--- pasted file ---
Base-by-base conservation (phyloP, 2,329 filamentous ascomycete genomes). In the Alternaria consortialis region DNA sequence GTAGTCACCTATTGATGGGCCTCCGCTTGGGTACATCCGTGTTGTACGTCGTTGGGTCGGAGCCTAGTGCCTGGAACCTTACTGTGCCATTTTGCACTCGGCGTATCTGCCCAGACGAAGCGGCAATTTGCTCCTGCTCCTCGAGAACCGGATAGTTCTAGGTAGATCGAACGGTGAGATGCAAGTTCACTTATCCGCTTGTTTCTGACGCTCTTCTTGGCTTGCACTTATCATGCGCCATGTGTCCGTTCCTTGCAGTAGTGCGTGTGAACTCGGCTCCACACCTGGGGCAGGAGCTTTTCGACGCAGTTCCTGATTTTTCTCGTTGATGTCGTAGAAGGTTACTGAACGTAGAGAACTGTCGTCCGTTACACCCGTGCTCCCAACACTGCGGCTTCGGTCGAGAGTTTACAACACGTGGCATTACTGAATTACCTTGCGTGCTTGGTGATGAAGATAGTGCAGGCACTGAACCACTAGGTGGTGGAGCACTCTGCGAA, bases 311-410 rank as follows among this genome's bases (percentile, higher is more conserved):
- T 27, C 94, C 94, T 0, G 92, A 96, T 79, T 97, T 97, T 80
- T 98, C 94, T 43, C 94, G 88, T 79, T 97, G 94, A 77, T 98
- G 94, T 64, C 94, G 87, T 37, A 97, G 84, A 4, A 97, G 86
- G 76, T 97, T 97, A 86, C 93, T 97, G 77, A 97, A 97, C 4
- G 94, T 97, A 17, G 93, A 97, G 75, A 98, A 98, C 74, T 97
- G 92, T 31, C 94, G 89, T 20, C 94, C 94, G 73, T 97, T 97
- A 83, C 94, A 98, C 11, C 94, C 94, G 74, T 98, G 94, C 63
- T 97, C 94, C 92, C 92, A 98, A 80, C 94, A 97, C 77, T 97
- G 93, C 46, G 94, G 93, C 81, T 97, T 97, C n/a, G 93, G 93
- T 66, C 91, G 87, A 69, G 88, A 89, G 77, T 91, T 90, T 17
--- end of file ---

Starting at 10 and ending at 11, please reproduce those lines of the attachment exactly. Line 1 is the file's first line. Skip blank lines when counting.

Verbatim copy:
- G 93, C 46, G 94, G 93, C 81, T 97, T 97, C n/a, G 93, G 93
- T 66, C 91, G 87, A 69, G 88, A 89, G 77, T 91, T 90, T 17